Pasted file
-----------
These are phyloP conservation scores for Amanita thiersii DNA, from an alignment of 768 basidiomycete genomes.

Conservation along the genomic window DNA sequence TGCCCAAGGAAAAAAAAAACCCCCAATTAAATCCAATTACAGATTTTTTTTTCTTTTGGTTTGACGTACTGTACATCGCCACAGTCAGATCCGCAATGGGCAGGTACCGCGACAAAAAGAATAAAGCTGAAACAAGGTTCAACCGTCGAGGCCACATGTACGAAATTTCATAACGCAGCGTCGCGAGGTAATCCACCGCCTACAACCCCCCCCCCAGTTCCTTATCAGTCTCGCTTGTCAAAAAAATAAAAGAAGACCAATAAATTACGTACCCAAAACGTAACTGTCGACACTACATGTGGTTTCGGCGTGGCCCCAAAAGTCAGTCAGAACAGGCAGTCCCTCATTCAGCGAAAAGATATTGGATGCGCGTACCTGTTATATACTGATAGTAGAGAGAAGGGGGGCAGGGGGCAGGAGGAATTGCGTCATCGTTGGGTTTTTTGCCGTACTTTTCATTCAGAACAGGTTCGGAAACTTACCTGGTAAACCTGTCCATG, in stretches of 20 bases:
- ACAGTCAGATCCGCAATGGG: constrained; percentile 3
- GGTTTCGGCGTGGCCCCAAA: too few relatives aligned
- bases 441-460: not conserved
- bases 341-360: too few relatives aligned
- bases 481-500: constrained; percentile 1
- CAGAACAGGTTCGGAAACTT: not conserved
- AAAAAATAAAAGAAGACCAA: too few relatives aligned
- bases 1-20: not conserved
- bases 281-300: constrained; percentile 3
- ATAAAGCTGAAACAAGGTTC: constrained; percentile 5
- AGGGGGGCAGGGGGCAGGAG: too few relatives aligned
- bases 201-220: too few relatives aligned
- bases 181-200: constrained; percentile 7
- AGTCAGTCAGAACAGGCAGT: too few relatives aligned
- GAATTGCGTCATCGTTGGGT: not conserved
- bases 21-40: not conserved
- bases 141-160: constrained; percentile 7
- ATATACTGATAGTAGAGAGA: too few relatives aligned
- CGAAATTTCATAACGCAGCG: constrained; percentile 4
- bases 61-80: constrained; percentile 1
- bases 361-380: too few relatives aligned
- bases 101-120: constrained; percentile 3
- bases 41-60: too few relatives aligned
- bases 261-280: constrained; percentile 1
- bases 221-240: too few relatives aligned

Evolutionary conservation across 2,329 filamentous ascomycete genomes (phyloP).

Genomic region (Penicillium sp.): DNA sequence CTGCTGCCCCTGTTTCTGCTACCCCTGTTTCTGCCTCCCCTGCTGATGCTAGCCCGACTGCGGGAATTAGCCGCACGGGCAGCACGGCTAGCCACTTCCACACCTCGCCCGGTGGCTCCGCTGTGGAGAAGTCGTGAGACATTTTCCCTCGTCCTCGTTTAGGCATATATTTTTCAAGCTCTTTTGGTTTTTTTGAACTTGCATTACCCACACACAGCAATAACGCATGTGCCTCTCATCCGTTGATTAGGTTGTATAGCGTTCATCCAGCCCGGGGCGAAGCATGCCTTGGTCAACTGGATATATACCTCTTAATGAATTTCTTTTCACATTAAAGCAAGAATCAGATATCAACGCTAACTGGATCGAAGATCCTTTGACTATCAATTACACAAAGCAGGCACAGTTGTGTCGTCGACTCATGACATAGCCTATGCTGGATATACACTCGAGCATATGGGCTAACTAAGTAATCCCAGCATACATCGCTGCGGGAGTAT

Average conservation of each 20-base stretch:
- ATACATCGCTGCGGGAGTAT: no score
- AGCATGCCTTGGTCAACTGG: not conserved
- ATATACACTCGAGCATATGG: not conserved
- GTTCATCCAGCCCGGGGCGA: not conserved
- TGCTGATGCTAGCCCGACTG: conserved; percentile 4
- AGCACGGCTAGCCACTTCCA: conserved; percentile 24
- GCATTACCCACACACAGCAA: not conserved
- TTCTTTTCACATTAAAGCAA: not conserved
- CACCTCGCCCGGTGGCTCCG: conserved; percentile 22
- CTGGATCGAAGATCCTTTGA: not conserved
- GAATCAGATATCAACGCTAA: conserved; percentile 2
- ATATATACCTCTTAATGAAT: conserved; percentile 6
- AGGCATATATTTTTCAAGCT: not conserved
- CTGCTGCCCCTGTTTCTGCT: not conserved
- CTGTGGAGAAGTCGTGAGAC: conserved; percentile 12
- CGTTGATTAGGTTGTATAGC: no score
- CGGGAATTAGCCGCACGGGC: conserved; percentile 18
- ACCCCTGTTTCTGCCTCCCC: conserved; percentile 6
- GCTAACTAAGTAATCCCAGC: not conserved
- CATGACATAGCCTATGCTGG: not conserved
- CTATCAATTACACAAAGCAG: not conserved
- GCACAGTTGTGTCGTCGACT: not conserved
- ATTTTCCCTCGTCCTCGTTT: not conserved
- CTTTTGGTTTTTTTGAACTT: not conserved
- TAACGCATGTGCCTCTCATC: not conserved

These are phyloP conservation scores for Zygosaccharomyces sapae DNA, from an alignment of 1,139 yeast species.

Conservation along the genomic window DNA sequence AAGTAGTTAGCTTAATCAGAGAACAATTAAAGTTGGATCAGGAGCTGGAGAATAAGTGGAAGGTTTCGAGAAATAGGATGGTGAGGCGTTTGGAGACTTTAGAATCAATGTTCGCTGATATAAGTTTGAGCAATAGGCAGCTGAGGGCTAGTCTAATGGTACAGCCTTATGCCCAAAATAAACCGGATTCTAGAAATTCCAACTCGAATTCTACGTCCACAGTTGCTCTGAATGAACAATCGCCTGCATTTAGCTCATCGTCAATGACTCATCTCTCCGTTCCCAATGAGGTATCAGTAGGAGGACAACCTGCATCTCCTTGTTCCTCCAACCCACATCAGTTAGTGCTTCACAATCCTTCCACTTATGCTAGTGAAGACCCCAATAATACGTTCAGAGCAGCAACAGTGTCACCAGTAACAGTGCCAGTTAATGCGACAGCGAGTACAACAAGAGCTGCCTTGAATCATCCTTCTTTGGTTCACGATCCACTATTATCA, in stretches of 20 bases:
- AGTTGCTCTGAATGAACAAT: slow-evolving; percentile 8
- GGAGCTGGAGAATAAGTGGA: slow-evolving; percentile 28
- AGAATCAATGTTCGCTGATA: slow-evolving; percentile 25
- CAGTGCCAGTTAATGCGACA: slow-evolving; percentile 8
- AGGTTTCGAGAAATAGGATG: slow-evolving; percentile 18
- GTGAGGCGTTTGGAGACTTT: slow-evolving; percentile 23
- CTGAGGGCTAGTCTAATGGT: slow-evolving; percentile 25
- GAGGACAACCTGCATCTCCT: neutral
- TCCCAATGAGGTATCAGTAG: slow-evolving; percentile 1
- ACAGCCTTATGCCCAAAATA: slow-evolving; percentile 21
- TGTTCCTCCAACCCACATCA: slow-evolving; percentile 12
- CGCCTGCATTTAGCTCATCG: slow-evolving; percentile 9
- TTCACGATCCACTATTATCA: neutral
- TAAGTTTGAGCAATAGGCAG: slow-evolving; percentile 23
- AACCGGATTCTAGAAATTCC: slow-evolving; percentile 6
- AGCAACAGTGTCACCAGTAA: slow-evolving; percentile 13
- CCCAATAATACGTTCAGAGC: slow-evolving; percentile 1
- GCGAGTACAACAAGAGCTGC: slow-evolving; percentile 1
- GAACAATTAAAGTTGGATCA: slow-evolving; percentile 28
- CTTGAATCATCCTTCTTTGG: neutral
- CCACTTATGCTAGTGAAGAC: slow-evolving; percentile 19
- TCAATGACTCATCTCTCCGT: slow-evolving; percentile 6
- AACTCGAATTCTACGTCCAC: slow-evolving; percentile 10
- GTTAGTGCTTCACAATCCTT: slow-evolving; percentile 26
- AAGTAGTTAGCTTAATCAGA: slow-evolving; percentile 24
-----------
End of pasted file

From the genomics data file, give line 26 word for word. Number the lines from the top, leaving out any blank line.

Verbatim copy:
- bases 261-280: constrained; percentile 1